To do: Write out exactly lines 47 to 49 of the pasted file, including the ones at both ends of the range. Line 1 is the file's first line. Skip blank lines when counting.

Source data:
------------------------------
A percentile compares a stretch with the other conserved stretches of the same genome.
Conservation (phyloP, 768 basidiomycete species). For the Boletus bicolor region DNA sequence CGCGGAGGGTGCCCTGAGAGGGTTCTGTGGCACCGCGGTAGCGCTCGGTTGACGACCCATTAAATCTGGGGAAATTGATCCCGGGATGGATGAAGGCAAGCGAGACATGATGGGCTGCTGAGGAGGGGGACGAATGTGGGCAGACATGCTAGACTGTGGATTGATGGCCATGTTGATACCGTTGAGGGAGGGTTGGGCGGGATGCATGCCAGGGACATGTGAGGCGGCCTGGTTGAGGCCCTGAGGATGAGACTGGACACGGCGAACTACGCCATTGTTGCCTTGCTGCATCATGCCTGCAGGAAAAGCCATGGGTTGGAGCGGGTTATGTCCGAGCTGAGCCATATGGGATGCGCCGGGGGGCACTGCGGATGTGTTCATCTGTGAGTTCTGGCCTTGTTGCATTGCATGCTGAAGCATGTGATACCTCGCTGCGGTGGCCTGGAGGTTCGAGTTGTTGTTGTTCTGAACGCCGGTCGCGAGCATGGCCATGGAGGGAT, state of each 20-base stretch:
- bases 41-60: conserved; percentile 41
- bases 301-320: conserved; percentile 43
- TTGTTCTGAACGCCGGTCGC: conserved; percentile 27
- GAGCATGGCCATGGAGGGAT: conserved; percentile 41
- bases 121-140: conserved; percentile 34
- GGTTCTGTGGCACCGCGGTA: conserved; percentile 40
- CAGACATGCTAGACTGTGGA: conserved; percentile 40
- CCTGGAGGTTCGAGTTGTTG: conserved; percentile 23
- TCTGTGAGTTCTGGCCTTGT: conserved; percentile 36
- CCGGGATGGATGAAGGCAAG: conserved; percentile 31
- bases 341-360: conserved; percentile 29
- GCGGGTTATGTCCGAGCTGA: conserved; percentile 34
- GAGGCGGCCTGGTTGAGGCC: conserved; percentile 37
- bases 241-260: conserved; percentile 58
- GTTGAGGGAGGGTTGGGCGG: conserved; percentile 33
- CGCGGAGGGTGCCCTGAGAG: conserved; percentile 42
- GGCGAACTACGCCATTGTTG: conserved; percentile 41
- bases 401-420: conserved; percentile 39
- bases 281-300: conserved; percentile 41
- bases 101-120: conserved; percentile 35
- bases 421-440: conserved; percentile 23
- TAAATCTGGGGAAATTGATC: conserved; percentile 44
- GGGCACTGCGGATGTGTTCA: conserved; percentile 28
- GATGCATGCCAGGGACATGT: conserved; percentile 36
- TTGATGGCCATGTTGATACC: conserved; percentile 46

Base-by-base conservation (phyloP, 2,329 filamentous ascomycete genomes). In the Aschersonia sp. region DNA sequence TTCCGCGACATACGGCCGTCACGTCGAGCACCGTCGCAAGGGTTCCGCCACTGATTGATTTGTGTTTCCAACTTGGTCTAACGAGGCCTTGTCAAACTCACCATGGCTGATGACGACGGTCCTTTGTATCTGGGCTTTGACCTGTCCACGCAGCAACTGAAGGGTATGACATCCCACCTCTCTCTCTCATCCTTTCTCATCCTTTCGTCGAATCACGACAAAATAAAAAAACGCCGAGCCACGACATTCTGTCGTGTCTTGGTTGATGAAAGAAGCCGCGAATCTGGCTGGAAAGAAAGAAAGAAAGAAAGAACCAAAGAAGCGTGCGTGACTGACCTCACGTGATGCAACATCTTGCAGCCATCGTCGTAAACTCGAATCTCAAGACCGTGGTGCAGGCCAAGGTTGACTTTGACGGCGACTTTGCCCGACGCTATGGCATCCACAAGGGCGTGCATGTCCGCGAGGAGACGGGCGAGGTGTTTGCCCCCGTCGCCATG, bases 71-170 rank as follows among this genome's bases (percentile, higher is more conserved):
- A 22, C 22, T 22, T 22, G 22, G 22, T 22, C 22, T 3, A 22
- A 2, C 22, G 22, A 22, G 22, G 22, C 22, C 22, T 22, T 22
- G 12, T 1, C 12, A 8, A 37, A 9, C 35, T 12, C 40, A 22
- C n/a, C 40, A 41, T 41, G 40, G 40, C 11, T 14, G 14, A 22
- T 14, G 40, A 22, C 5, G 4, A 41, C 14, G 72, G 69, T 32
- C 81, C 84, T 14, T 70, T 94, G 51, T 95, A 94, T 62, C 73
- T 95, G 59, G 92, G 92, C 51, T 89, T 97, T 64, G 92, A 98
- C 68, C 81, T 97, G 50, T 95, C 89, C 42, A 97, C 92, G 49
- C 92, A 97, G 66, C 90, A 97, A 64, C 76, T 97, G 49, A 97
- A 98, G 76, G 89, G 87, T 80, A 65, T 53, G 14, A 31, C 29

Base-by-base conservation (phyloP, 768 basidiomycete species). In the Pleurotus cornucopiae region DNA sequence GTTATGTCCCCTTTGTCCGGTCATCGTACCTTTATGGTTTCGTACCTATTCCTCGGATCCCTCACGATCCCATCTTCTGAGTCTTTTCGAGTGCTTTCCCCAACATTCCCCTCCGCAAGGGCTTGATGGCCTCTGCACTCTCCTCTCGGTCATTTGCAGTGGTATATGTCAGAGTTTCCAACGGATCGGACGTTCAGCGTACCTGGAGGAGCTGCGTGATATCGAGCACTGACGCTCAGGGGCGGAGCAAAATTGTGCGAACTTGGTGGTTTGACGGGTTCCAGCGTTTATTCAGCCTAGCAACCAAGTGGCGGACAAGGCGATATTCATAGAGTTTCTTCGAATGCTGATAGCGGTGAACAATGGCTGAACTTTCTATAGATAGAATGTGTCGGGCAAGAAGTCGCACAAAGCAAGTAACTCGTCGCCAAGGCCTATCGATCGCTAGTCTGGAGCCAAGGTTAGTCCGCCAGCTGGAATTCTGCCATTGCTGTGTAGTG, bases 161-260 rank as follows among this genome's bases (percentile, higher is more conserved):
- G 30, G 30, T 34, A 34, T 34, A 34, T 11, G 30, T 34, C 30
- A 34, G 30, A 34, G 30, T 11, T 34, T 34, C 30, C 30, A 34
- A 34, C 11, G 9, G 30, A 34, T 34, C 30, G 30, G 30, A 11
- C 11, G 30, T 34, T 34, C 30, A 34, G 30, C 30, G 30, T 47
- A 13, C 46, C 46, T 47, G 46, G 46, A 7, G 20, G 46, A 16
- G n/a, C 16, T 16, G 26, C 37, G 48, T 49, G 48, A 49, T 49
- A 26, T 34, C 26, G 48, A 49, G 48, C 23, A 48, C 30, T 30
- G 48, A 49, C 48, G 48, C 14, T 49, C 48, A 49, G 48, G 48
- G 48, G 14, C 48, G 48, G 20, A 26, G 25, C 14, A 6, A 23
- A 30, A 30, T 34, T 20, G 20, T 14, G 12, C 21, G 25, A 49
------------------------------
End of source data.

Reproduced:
- G 48, A 49, C 48, G 48, C 14, T 49, C 48, A 49, G 48, G 48
- G 48, G 14, C 48, G 48, G 20, A 26, G 25, C 14, A 6, A 23
- A 30, A 30, T 34, T 20, G 20, T 14, G 12, C 21, G 25, A 49